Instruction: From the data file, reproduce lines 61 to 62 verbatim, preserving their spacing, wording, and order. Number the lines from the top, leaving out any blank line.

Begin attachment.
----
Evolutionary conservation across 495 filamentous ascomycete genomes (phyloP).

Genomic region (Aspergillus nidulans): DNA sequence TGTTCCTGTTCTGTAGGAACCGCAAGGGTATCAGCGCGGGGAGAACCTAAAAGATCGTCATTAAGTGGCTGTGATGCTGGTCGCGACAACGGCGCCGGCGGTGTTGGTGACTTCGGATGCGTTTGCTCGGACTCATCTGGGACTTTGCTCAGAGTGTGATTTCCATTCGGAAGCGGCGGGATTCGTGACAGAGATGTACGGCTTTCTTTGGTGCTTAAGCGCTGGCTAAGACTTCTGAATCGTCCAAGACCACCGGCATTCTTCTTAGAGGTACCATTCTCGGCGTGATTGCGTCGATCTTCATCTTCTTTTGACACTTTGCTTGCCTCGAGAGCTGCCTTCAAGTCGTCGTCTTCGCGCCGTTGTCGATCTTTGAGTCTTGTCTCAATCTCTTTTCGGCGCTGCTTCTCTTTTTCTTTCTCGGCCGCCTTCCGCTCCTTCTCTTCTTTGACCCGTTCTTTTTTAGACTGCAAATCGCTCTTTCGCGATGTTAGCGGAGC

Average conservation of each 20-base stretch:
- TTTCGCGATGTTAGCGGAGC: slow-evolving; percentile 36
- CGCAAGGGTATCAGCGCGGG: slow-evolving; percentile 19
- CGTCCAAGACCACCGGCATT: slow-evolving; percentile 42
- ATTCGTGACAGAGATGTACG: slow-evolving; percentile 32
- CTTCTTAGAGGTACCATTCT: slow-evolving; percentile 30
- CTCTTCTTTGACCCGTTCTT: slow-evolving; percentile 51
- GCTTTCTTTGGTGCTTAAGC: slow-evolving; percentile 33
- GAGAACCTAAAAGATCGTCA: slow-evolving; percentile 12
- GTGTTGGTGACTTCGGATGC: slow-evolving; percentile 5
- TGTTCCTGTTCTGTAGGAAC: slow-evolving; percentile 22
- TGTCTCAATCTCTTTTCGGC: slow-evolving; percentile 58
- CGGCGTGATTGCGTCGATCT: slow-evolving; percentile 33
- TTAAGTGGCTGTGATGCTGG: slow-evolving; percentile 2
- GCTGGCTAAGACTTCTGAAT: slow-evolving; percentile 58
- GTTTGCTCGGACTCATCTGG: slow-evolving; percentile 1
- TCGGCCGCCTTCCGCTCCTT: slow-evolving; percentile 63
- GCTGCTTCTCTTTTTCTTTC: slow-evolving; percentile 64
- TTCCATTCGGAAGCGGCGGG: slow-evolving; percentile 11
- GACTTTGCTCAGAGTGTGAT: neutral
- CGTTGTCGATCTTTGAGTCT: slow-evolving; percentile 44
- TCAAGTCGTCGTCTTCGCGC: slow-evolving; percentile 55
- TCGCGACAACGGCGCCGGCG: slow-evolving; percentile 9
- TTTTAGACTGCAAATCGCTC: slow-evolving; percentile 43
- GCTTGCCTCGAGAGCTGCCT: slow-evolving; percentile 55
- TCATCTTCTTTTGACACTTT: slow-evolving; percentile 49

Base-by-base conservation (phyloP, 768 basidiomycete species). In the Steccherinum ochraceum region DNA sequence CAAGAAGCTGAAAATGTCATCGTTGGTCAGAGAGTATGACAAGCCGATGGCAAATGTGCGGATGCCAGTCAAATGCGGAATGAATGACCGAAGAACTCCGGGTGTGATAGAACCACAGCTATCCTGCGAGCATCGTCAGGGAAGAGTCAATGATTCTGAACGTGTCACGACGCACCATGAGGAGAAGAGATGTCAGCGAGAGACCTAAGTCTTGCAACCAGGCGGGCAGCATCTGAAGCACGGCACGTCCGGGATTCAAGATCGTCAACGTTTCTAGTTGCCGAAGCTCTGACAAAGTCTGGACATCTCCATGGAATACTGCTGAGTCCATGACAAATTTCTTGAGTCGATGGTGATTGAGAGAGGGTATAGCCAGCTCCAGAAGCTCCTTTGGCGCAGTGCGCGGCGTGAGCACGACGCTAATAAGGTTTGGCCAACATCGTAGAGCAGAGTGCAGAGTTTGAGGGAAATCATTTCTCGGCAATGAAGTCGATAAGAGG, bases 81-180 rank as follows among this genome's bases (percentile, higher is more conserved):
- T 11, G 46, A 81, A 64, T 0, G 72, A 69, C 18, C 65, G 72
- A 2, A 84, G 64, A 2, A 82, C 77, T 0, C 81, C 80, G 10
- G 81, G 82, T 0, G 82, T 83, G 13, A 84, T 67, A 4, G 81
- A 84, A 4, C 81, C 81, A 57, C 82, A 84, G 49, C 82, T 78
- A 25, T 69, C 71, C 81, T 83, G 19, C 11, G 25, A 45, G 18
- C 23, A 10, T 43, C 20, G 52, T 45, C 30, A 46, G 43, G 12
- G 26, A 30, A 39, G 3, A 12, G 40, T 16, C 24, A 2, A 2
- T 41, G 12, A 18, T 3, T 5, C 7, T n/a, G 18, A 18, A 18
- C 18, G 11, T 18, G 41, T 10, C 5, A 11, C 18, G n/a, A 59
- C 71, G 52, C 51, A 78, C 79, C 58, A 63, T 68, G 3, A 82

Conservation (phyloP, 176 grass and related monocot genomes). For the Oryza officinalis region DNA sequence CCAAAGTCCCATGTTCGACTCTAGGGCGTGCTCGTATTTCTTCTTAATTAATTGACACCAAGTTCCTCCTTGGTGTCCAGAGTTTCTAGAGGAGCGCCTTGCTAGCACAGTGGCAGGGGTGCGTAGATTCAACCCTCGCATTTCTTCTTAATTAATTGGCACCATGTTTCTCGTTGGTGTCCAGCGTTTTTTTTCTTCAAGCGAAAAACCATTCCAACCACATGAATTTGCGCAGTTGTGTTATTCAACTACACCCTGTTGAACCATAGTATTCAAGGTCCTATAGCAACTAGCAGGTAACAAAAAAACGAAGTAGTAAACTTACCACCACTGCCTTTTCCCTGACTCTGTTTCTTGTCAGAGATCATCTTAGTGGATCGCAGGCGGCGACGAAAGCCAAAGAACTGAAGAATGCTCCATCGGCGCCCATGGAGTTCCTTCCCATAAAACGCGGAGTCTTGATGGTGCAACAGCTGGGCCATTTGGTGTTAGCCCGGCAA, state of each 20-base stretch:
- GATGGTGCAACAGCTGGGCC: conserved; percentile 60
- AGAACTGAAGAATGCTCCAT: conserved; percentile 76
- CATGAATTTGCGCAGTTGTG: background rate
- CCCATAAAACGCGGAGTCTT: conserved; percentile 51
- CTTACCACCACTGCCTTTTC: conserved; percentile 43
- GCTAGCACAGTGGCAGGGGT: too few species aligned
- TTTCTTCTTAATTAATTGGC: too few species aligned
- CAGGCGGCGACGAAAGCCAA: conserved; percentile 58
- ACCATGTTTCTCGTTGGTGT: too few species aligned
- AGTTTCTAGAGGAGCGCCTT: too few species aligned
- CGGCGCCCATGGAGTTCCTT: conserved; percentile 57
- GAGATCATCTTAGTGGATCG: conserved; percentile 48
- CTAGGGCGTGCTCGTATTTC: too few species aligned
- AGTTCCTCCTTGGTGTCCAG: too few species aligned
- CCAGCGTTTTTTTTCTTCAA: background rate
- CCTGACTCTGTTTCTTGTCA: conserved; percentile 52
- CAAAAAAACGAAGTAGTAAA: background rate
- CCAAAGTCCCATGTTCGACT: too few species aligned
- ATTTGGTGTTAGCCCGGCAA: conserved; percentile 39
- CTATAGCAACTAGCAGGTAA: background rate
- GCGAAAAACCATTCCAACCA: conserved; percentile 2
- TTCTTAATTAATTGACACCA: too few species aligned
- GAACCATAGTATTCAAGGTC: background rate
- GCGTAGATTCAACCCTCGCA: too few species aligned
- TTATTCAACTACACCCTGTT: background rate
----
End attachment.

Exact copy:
- GCGAAAAACCATTCCAACCA: conserved; percentile 2
- TTCTTAATTAATTGACACCA: too few species aligned